Giving Change a Chance?
In the last two years politics in India has seen huge churning. The current regime has seen its worse phase in performance with a downslide in its key flagship development programs like NRHM (health), SSA (Education), MGNREGS (employment guarantee), and food security among others due to underfunding and mismanagement. The economy’s growth is down from 9% to 5% as part of the global recession. Thanks to the CAG’s audit reports and the courts huge scams and corruption has been exposed and for the first time there have been convictions and top politicians and bureaucrats are cooling their heels in jails. So there is a general anti-incumbency mood against the present government.
Civil society organizations ran a huge anti-corruption campaign across the country demanding a strong anti-corruption law and setting up the institution of the Jan Lokpal (Peoples Ombudsman) to investigate and try cases of corruption. The campaign got politicized and in late 2013 they formed a political party and contested elections in the state of Delhi. Citizens of Delhi showed their angst against the ruling Congress party and voted them out completely. While the BJP was the largest single party they did not have the requisite numbers to form the government. So as the second largest party the anti-corruption movement now called the Aam Aadmi Party (AAP or Common Peoples Party) was invited to form the government with external support of the party they ousted. This government led by the anti-corruption crusader Arvind Kejriwal lasted for 49 days and quit as they could not get their Jan Lokpal bill passed in the state assembly. Subsequently the national elections were announced and AAP too decided to go national and is contesting over 400 seats of the 543 total.
Prior to the current elections various opinion polls have been conducted and what is apparent across the board is that people want change. Across opinion polls there is unanimity that the BJP led right wing coalition is set to cross the half way mark of 272 seats. The BJP campaign centres around its prospective Prime Ministerial candidate Narendra Modi who is a controversial figure for his support of the anti-Muslim carnage in Gujarat state of which he is the Chief Minister. Opinion polls state that there is a Modi wave across most of the country, especially in west, north and central India. Modi is viewed as a fascist with strong linkages with various right wing Hindu organizations like the Rashtriya Swayamsewak Sangh (RSS) and the Vishwa Hindu Parishad (VHP) and he idolizes Adolf Hitler. So in progressive circles as well as amongst minorities he is seen as a threat to the democratic fabric of India. So in contrast to the Modi wave that opinion polls have projected there is a silent coalition of threatened groups, especially minorities and dalits who would en masse vote against Modi. Further given that across the country regional parties have a strong presence, the likelihood of individual regional parties gaining form this duality of anti-incumbency and anti-Modi is quite high. This mathematics is something which perhaps the opinion polls may have failed to capture. So there is a high possibility that some of these regional parties would be in a strong position to call the shots post-election if there is a fractured verdict. The bottom line is that there is huge political fluidity and only May 16th, the day of the results, will reveal the final picture. So what Change we will get for our future governance we have to wait and see. Change there will be as the voter turnout hitherto has been encouraging with over eight percentage points higher than the previous elections.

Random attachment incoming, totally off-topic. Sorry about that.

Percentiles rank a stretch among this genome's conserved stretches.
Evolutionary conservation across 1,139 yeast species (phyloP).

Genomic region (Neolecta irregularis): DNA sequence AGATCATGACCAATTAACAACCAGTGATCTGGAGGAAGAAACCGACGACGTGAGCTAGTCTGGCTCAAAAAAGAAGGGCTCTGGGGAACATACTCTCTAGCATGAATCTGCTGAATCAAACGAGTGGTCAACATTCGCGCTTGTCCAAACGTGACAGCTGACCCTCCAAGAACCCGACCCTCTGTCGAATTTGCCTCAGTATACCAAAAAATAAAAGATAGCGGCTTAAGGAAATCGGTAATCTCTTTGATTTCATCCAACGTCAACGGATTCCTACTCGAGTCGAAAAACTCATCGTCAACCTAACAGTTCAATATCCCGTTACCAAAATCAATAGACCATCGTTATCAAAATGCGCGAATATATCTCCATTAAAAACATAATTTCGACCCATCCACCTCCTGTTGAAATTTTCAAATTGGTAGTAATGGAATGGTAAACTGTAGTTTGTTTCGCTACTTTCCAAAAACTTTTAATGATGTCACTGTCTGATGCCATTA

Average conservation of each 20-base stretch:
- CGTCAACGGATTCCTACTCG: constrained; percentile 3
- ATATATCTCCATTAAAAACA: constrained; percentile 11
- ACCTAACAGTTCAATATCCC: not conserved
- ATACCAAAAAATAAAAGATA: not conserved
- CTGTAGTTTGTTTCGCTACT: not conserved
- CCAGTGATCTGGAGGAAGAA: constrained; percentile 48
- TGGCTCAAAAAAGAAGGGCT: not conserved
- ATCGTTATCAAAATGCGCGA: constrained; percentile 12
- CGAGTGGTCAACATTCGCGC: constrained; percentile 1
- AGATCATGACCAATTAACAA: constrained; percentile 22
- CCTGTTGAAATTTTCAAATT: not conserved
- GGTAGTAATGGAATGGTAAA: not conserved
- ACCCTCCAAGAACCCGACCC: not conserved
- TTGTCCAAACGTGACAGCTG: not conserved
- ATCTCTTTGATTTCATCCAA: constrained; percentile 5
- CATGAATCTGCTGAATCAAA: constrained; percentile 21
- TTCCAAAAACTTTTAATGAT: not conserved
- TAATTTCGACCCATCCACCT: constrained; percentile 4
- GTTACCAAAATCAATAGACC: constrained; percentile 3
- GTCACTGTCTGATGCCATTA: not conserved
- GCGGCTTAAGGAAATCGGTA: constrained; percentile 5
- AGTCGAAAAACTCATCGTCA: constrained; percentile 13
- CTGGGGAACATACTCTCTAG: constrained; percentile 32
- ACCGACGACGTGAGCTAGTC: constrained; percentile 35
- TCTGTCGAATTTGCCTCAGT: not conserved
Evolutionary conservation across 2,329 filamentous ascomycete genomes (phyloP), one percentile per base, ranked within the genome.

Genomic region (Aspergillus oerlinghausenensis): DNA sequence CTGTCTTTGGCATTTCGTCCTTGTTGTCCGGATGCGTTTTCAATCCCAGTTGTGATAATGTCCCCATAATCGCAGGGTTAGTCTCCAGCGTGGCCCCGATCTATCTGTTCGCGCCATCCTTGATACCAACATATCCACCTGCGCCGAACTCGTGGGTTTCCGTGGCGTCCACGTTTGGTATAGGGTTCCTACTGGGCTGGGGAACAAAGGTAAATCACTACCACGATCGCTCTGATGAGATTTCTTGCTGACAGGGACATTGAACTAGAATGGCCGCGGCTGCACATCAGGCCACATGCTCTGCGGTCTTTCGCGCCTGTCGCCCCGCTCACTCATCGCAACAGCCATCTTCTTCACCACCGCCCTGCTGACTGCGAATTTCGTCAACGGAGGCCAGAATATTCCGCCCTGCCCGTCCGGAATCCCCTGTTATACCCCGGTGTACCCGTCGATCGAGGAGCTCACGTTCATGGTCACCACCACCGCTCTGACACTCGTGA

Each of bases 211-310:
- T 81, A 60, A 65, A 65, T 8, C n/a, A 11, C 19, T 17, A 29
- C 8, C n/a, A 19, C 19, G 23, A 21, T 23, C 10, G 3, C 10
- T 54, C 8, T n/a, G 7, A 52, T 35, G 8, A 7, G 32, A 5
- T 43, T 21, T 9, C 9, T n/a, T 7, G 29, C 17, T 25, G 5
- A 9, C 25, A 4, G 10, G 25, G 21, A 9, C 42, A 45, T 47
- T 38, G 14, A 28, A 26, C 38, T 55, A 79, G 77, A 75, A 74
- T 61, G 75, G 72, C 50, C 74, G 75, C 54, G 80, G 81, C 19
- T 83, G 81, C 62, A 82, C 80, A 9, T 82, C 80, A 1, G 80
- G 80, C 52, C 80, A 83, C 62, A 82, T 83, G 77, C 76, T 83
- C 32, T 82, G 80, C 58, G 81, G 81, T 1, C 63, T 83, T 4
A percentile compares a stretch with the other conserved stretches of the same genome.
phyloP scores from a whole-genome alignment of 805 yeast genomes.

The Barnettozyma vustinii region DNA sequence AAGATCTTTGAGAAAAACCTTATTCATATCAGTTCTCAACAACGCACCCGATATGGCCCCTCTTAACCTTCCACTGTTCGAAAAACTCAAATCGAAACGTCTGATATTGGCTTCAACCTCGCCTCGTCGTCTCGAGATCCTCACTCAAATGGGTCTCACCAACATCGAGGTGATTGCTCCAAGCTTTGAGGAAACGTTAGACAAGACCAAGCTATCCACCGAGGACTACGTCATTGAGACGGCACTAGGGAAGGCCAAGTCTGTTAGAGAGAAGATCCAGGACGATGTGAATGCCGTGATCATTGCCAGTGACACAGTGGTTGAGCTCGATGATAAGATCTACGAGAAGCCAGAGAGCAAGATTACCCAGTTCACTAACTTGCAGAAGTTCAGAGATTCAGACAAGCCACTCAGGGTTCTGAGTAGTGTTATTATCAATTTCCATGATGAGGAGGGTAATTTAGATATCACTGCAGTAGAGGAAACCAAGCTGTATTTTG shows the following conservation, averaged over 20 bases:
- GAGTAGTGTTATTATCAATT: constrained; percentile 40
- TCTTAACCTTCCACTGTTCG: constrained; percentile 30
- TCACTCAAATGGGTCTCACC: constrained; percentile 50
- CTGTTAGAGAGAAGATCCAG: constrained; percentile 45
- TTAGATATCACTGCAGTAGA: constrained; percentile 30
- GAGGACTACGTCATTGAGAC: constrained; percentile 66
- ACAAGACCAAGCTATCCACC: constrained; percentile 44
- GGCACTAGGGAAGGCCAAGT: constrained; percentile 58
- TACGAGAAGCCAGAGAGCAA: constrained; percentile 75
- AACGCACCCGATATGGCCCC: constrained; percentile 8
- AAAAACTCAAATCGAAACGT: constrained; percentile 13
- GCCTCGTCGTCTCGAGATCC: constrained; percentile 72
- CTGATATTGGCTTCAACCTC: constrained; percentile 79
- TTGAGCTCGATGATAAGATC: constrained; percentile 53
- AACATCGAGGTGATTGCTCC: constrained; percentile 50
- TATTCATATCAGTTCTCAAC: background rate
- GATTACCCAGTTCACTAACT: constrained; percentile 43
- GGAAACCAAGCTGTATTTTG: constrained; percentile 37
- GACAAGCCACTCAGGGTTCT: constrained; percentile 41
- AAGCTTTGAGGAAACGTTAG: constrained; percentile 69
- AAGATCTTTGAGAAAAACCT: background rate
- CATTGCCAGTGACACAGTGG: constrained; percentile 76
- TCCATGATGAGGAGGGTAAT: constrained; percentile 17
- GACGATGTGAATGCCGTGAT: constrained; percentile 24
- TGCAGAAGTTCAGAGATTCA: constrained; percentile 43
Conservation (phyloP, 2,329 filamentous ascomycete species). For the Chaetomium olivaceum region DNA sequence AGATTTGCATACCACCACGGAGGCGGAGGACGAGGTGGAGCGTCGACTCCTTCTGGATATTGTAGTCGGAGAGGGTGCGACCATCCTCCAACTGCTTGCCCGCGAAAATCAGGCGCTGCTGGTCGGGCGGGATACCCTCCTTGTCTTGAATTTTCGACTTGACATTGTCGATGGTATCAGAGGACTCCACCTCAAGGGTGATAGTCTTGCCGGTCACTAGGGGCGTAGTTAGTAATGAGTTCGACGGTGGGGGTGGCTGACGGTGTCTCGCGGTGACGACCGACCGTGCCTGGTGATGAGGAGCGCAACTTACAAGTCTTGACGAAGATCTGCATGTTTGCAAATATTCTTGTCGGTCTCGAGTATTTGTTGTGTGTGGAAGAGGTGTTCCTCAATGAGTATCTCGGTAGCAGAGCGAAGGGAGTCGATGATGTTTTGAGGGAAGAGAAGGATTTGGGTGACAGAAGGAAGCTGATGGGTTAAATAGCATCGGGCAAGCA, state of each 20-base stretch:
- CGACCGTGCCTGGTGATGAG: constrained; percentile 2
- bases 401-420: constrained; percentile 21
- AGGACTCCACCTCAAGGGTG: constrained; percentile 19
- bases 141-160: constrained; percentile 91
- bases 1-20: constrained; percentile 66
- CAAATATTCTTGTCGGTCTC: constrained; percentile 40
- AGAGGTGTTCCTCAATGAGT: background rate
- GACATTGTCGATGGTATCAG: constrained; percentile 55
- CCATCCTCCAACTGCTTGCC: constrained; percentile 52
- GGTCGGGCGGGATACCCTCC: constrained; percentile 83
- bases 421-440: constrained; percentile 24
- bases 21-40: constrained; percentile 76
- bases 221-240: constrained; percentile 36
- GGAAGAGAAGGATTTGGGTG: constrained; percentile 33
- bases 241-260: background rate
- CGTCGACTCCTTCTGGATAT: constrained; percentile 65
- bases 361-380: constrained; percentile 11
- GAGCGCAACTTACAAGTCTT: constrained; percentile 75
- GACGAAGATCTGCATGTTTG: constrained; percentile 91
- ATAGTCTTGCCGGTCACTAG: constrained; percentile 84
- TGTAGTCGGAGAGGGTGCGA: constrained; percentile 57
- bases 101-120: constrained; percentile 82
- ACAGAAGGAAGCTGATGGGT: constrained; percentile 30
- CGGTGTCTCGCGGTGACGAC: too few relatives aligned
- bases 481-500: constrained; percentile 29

The Future of Accountability
Accountability in governance is a major concern agonizing the voter, apart from corruption. Accountability and corruption are seen as two sides of the same coin. People want improved governance. They want better social services like, health, education and welfare. They want more mileage from the taxes they have paid. They want corruption eliminated. The corporate sector too is demanding stronger governance and accountability but less government. So the mood of the electorate is clearly in favour of stronger accountability so that governance improves. This is the Change people want. Whosoever comes to power would have to deliver this or face peoples’ wrath. In the past two years people have come out on the streets against corruption and have changed the politics. If the new government fails to deliver good governance people are likely to come back on the streets. The new Government must keep this in mind and deliver good governance and be accountable to its citizens.